Assad 311 reuters.
(photo credit: reuters)
President Bashar Assad told ABC News in an interview aired Wednesday that he is not directly
responsible for acts of violence committed by his security forces since
an uprising against the Alawite president began in Syria in March of
this year, and denied reports of torture by the Syrian army.
Speaking with Barbara Walters, Assad
said that "There
is a difference between a deliberate policy of repression, and the
presence of some errors committed by some officials. There is a great
difference," Assad reportedly said, adding that acts of violence were
carried out by "individuals," and not ordered by the Syrian government.
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situation in Syria has
grown increasingly chaotic in the last few months as security forces
have been accused of firing live rounds on peaceful protests, Syrian
soldiers and intelligence officers have defected, some of whom have
helped form the the Free Syrian Army " to support the opposition.
The death toll in the embattled country has risen above 4,000 people according to the United Nations.
speaking during his first interview with an American news outlet,
dismissed that figure, questioning the UN's credibility.
claimed that most of those killed in street violence were government supporters and not vice
versa, as has been widely claimed by witnesses, human rights groups, and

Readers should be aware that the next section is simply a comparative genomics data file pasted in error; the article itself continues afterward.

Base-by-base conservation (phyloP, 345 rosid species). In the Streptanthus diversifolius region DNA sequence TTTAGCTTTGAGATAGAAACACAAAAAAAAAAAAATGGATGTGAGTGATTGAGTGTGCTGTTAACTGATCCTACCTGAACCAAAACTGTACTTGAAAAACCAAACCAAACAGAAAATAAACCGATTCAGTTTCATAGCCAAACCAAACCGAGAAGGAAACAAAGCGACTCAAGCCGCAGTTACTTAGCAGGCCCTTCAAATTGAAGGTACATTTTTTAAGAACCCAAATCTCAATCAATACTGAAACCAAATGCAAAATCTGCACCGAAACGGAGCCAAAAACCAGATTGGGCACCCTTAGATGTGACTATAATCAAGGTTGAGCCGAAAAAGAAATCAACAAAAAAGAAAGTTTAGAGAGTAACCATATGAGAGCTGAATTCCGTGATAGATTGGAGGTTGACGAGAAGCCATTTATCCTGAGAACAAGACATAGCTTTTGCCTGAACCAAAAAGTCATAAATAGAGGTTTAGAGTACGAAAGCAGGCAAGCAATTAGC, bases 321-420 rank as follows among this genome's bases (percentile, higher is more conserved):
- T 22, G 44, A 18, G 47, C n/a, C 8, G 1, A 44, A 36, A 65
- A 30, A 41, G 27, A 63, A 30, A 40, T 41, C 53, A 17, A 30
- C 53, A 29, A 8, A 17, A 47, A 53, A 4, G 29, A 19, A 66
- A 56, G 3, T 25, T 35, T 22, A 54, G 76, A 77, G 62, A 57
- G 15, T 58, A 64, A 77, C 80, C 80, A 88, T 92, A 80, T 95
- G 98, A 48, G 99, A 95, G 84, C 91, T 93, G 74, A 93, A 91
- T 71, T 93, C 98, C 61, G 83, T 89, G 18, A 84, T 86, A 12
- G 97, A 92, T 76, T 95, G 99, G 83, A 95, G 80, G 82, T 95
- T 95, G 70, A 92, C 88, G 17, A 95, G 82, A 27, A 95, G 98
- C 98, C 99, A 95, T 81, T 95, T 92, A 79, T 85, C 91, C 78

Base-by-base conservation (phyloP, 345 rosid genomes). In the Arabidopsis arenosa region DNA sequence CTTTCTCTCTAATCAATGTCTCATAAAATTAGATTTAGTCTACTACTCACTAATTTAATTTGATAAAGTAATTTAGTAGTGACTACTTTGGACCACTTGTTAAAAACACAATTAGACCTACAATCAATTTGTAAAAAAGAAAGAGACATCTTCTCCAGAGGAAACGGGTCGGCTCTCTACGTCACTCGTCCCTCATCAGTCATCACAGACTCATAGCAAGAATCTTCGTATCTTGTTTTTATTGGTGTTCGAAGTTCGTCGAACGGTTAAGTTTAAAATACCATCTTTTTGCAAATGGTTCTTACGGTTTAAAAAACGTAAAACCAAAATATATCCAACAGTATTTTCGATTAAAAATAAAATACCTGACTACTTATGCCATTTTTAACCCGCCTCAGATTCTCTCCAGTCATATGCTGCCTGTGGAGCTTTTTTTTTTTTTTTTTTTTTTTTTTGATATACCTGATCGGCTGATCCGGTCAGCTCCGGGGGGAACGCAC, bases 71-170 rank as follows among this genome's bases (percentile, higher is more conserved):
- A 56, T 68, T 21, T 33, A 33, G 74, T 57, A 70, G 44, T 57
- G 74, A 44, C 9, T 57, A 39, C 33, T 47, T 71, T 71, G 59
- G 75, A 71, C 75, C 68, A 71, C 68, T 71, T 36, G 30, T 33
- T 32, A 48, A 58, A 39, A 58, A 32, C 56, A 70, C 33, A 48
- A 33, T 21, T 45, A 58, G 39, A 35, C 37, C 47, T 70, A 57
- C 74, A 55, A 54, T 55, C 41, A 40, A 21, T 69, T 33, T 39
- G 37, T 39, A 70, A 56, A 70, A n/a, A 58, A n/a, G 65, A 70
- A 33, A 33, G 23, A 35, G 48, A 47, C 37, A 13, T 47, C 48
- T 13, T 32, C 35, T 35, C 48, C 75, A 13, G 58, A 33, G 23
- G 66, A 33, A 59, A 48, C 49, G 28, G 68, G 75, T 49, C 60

Assad said that he has not ordered the killing of
civilians, saying "no government in the world kills its people, unless
it's led by a crazy person," according to ABC News.
Western leaders, Turkey and the Arab League have ordered that the Syrian
president stop a brutal crackdown on protesters that has caused
thousands of deaths, and usher in political reforms that he promised almost immediately after the uprising began. Jordan, Turkey, the EU and the US have called on Assad to step down.
UN High Commissioner for Human Rights Navi Pillay said Syria is now in a civil war, and there are fears
that sectarian differences among Syria's ethnically diverse population
could push the country into a conflict similar to that in neighboring
Syrian on Tuesday claimed it had stopped at least 35 "terrorists" from infiltrating the country from Turkey, which has been housing thousands of Syrian refugees and opponents of the Assad regime.
In addition to accusations by human rights groups of
torture, killings, and unwarranted arrests of activists and bloggers by
the Syrian armed forces, recent reports point to a new phenomenon of
unknown assailants and deaths on both the pro- and anti-Assad sides.
the past two days, more people were killed in mysterious circumstances
than by the state security forces firing in the streets, activists and
residents say. Yet very little is known for certain about who is behind
such killings, which appear to have targeted government supporters, as
well as opponents.
has said it may sign up to a peace plan by the 22-state Arab League
which calls for forces to be withdrawn to barracks and Arab observers
allowed into the country.
But it says, as a precondition, the Arab League would have to revoke
economic sanctions it imposed earlier this month and unblock Syria's
frozen membership of the League.
Arab League Secretary General Nabil Elaraby suggested on Tuesday holding
an urgent meeting at ministerial level to evaluate Syria's position. No
date was proposed.